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According to the journal Chemical Engineering, an

Probability and Statistics for Engineers and the Scientists | 9th Edition | ISBN: 9780321629111 | Authors: Ronald E. Walpole; Raymond H. Myers; Sharon L. Myers; Keying E. Ye ISBN: 9780321629111 32

Solution for problem 1.2 Chapter 1

Probability and Statistics for Engineers and the Scientists | 9th Edition

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Probability and Statistics for Engineers and the Scientists | 9th Edition | ISBN: 9780321629111 | Authors: Ronald E. Walpole; Raymond H. Myers; Sharon L. Myers; Keying E. Ye

Probability and Statistics for Engineers and the Scientists | 9th Edition

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Problem 1.2

According to the journal Chemical Engineering, an important property of a ber is its water absorbency. A random sample of 20 pieces of cotton ber was taken and the absorbency on each piece was measured. The following are the absorbency values: 18.71 21.41 20.72 21.81 19.29 22.43 20.17 23.71 19.44 20.50 18.92 20.33 23.00 22.85 19.25 21.77 22.11 19.77 18.04 21.12 (a) Calculate the sample mean and median for the above sample values. (b) Compute the 10% trimmed mean. (c) Do a dot plot of the absorbency data. (d) Using only the values of the mean, median, and trimmed mean, do you have evidence of outliers in the data?

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4/4/16 EXAMAPRIL14 th Ø 4/12NickTreichishostingareviewsession@415pminFulmer125 Ø 4/12Finneganishostingareviewsessioninthepit@7 Ø 4/11@515theChemclubishostingareviewsession AXE • • n=thenumberofbondinggroupsonthecentralatom • m=thenumberoflonepairsonthecentralatom • ANYtypeofbond(single,double,triple)isonebondinggroup • n+m=thenumberofelectrongroupsonthecentralatom ElectronGeometry • Thenumberofelectrongroupsdeterminesthis • Thereareonly5,seetable10.1 • Determinestheidealbondangles-elementstryandarrangethemselvesasfar awayfromeachotheraspossiblebecausetheelectronsrepulsethemselves MolecularGeometry(shape)-electrongeometryandthenumberoflonepairs determinethemoleculargeometry • Themolecularshape,thebonpolarities,andtheformalchargedistribution determinethemolecularpolarity 4/6/16 BondAngles • ElectronGeometrydeterminestheidealbondangles(theyareapproximate) Linear:180degreeangles Triganolplanar:120degreeangles Tetrahedral:109.5degreeangles Trigonalbipyramidal:90,120degreeangles Octahedral:90degreeangles • Lonepairstakeupmorespacethanbondingpairs • Doublebondstakeupmorespacethanasinglebonds • ImportantNote:Whendealingwithresonancestructures,theamountof spacethe“rotating”doublen=bondtakesupisnegligiblebecauseitis technicallyalldoublebonds ▯ • ElectronGeometry:TriganolBipyramidal • ℎ:Linearduetothe180degreeangle HowdowedothebondanglesforthismoleculeByusingtheideathatdouble bondstakeupmorespacethanasingle,andlonepairstakemorespacethanbonds • OctahedralElectronGeometry: ▯ ▯ • Molecularshape:squareplanar,duetothe90degreeangle • BondanglesforF-Xe-Fis90degrees • ElectronGeometry:Tetrahedral • MolecularShape:Triganolpyramidal • BondAnglesforH-N-Hislessthan109.5becausethelonepairwillmakethe anglesmallerthanthatofanormaltetrahedralmolecule NoticehowitisTetrahedralwiththelonepair,fortheshapethelonepairisnot drawn PolarandNon-PolarMolecules • Somethingispolarifithasanegativesideandanonpolarside • Inmoleculesthisisdeterminedbysymmetryaroundthecentralatom • If a molecule is symmetric (by polar bonds)around the central atom, the charges cancel eachother out • If the molecule is not semetric(by polar bonds) than the molecule is polar • A numeric measure of polarity is the Dipole moment(μ) • The more polar a molecule the larger the dipole moment • Is ▯ polar or non-polar Non-polar • Is ▯polar or non polar Non polar • Is ▯olar or non polar Polar • Look at the bonds and the way the bonds are arranged to see if they are polar or not! ValenceBondTheory • Acovalentbondisproducedbytheoverlapoforbitalsintheregion betweenthetwoatoms • Thegreatertheoverlap,thestrongerthebond. • But,theatomicorbitalsdonotalwayspointintherightdirectionsto producetheshapesthatthemoleculesaresupposedtohave Toexplainthis,itisassumedthattheatomicorbitalsaremixedtoproduce‘hybrid’ orbitalsthatpointinthecorrectdirection. • Hybridorbitalsarenamedfortheorbitalsthatcontributetothem.For Example isacombinationofonesorbitalandtwoporbitals • ImportantNote:Allorbitalsthataremixedmustcomefromthesame shell.ForExample3pand3scanbehybrids,but2pand4scannotbe combinedtogether. • The▯totalnumberoforbitalsisunchanged(Therewillbe2orbitals,three orbitalsandsoon) EachhybridhasitsownGeometryassociatedwithit,asshownbelow NoticehowforthegroundstateofCarbonthe2sorbitalisfull,butthe2porbitalis not▯evenhalffull,thismakescarbonunstablesothetwoorbitalscombinetoform ,makingcarbonstable • Singlebondsareformedbyoverlappingorbitalsinbetweenthe atoms.Thesebondsarecalledsigma(σ)bonds. • Doubleandtriplebondsalsocontainaσ-bondbutthesecond(andthird bond)cannotformdirectlybetweentheatoms(becausethereisalreadya pairofelectronsthere) • Theadditionalbondsareformedbyunhybridizedp-orbitalsthat overlapintheareastoeithersideofthesigmabond.Thesebondsare calledpi(π)bonds. • Adoublebondconsistsofaσ-bondandaπ-bond. • Atriplebondconsistsofaσ-bondandtwoπ-bonds. ThisDiagramshouldhelpyouvisualizetheprincipalofsigmaandpibonds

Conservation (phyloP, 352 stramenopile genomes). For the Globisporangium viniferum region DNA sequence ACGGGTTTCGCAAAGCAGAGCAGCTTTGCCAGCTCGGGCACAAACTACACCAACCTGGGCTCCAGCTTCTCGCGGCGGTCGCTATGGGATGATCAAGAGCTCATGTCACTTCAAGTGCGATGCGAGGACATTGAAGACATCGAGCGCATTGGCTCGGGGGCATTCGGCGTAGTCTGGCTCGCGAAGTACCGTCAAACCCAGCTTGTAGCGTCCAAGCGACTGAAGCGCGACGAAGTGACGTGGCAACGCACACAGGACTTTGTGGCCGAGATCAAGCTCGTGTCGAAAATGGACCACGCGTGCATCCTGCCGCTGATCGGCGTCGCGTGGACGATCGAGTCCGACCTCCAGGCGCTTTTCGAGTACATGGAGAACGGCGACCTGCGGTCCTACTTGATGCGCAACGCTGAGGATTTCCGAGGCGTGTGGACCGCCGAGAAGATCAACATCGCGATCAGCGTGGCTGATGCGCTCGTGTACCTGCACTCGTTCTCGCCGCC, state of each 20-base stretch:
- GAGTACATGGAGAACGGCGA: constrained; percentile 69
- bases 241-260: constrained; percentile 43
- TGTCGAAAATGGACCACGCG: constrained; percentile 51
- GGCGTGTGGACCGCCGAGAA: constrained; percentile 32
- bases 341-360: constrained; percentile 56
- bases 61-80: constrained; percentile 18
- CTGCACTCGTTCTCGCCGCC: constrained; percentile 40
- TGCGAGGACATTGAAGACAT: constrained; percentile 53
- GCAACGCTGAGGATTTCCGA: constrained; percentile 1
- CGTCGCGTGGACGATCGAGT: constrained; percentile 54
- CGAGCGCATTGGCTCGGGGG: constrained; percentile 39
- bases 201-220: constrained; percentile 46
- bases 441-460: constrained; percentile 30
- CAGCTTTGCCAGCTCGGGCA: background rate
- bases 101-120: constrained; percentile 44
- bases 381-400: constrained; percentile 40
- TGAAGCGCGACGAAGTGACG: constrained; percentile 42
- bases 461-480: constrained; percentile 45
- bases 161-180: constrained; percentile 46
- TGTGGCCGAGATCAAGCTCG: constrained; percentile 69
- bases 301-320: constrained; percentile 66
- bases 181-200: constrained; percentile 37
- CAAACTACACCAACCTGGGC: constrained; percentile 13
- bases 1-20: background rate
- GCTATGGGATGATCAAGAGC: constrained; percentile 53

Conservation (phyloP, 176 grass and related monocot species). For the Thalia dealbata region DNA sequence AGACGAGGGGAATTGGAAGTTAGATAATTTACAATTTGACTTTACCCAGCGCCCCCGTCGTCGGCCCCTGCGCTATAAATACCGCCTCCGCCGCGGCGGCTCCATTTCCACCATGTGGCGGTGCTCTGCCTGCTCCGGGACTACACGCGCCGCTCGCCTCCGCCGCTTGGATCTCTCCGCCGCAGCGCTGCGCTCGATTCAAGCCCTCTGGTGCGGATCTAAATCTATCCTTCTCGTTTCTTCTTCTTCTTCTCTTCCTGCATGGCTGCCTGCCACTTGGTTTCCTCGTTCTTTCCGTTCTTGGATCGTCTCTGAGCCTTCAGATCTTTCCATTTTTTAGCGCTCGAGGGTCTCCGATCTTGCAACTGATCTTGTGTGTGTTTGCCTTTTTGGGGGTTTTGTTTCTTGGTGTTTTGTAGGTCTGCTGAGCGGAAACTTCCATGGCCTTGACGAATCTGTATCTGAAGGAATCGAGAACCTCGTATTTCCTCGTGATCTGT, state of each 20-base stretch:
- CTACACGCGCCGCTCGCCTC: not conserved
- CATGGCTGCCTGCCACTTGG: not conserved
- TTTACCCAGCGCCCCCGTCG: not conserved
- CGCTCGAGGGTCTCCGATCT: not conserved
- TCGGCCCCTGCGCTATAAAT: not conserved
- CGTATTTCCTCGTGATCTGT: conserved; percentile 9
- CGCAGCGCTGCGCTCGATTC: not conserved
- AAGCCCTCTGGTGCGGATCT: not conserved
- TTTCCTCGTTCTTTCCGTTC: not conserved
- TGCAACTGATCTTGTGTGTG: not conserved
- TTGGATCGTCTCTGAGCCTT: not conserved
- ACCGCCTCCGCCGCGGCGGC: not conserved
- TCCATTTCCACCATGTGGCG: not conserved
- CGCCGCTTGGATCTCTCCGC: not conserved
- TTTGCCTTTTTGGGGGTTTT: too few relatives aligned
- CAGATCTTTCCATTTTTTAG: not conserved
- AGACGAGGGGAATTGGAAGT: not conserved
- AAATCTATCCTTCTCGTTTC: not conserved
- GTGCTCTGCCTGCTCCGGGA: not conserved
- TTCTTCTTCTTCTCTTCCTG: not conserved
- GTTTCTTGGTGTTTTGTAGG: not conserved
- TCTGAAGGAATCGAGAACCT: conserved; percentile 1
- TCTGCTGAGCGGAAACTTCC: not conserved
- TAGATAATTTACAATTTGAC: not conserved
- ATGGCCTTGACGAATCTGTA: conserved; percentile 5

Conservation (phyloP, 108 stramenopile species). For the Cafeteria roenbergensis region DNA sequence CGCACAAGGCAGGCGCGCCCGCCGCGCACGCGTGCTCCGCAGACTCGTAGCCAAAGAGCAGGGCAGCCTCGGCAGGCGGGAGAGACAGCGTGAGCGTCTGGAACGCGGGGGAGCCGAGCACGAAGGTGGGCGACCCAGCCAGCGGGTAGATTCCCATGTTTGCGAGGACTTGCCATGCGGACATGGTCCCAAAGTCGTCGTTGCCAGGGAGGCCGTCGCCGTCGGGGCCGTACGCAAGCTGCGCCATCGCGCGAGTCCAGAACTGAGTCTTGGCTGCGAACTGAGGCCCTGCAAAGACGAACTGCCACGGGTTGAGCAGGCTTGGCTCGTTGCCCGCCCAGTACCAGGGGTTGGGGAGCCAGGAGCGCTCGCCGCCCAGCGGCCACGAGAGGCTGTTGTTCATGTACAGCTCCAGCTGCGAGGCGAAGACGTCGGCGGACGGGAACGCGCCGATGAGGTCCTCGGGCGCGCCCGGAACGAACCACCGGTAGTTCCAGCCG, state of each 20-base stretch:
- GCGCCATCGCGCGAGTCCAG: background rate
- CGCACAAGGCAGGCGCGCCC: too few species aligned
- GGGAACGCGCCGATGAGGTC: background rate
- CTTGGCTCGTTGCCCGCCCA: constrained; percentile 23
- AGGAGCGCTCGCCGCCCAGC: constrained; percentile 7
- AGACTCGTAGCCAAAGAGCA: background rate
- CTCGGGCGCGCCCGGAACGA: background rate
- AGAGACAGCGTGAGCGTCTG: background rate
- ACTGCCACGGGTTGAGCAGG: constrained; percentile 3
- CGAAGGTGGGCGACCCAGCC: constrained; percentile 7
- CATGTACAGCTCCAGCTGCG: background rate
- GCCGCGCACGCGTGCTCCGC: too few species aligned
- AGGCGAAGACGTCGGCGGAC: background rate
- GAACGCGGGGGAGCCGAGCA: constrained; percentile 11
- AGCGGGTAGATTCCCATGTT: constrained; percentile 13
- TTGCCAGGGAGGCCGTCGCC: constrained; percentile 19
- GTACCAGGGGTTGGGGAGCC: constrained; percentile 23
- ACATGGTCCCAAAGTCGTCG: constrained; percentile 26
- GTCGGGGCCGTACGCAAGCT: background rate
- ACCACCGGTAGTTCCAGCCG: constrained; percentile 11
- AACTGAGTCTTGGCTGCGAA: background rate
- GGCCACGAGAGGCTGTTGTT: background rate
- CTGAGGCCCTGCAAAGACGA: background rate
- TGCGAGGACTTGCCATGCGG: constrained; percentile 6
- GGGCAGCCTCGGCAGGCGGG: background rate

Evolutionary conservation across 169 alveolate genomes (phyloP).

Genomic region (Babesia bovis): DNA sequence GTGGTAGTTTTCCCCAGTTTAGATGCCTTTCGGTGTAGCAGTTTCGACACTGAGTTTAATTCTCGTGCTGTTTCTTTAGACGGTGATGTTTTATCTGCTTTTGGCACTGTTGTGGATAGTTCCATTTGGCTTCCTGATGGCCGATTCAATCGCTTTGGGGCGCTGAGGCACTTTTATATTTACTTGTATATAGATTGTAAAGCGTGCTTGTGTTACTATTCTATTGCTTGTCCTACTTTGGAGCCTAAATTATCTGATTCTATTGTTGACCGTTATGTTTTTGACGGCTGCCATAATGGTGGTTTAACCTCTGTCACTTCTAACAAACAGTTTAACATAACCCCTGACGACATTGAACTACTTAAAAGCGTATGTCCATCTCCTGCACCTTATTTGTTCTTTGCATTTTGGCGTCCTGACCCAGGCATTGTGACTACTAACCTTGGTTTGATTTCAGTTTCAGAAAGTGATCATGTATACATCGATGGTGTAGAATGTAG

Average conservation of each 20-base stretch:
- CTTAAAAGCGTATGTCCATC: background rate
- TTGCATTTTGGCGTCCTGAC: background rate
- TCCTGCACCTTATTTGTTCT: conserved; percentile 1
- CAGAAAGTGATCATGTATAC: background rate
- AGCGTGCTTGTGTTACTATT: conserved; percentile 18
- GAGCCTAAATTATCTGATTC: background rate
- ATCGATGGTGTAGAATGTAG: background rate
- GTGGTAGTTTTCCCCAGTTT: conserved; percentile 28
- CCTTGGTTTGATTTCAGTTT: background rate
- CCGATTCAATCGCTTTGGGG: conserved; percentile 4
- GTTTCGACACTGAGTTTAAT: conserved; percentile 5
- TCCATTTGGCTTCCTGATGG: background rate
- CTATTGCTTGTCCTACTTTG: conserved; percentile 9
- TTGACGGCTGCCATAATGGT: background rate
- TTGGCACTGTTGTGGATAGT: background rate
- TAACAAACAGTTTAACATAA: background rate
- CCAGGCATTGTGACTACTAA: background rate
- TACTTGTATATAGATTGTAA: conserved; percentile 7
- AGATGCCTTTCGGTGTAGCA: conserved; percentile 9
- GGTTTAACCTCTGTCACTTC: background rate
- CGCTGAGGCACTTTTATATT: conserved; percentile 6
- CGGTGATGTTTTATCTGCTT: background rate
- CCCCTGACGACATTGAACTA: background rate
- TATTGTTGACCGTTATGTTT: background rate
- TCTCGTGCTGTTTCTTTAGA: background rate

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Chapter 1, Problem 1.2 is Solved
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Textbook: Probability and Statistics for Engineers and the Scientists
Edition: 9
Author: Ronald E. Walpole; Raymond H. Myers; Sharon L. Myers; Keying E. Ye
ISBN: 9780321629111

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According to the journal Chemical Engineering, an